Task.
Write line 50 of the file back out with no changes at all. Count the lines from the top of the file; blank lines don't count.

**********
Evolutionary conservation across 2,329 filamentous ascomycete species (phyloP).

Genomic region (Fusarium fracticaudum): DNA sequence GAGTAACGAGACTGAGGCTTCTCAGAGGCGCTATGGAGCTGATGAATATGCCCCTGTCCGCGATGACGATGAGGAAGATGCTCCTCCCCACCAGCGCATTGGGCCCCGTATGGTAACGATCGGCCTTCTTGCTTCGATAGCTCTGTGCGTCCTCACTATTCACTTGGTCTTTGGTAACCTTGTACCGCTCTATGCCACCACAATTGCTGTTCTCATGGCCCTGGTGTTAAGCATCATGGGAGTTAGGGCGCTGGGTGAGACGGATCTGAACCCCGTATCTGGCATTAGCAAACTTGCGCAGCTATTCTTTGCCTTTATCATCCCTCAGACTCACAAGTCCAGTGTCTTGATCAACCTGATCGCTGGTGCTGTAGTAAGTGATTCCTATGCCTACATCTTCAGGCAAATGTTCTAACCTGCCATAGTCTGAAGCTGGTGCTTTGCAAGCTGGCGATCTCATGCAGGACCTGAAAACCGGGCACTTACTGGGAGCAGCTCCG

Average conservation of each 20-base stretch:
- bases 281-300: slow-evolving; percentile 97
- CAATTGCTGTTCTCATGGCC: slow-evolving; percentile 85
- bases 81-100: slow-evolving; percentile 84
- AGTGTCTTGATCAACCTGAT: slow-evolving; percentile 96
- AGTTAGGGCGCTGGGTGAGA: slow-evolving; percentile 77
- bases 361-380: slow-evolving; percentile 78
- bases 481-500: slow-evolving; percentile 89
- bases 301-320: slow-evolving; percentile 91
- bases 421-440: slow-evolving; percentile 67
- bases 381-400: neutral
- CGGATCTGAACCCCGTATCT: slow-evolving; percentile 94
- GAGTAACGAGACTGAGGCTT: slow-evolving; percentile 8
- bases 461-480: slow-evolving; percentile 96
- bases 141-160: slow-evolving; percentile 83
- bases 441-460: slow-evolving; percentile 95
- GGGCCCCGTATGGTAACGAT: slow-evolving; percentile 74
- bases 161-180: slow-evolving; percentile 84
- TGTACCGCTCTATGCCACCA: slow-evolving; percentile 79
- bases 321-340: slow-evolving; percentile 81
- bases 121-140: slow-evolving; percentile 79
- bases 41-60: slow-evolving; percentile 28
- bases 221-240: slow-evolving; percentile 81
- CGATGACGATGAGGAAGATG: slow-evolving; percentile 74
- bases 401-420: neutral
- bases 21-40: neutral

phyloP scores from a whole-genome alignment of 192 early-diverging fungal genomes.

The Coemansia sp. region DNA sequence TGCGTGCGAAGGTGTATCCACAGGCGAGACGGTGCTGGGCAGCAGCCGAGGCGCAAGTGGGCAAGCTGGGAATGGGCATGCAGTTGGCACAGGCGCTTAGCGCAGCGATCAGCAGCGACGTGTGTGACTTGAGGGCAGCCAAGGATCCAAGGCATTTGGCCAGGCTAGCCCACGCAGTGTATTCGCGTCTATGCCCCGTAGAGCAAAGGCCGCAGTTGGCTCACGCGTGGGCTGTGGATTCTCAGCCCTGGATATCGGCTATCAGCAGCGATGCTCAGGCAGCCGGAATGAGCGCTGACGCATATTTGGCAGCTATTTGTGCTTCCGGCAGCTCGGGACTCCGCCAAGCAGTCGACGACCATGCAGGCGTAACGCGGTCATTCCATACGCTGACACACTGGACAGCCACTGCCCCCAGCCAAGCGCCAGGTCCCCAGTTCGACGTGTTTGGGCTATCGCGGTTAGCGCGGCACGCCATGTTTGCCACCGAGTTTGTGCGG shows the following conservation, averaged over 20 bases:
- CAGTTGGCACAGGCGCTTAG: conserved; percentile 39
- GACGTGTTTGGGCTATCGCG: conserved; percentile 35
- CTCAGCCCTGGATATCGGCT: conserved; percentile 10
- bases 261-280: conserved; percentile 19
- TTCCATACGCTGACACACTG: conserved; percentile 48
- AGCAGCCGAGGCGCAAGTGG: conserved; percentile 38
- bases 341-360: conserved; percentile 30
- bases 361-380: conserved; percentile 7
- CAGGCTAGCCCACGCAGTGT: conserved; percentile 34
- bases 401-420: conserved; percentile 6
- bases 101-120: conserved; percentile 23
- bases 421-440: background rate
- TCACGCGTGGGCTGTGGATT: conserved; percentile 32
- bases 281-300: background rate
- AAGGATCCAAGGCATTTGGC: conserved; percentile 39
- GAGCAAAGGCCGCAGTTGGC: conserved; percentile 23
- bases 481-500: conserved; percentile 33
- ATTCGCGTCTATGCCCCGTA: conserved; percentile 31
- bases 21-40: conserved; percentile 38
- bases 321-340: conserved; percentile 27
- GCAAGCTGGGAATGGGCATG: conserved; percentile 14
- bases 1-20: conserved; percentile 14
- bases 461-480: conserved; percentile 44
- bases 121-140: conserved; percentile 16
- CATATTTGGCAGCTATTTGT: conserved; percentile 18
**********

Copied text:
- bases 321-340: conserved; percentile 27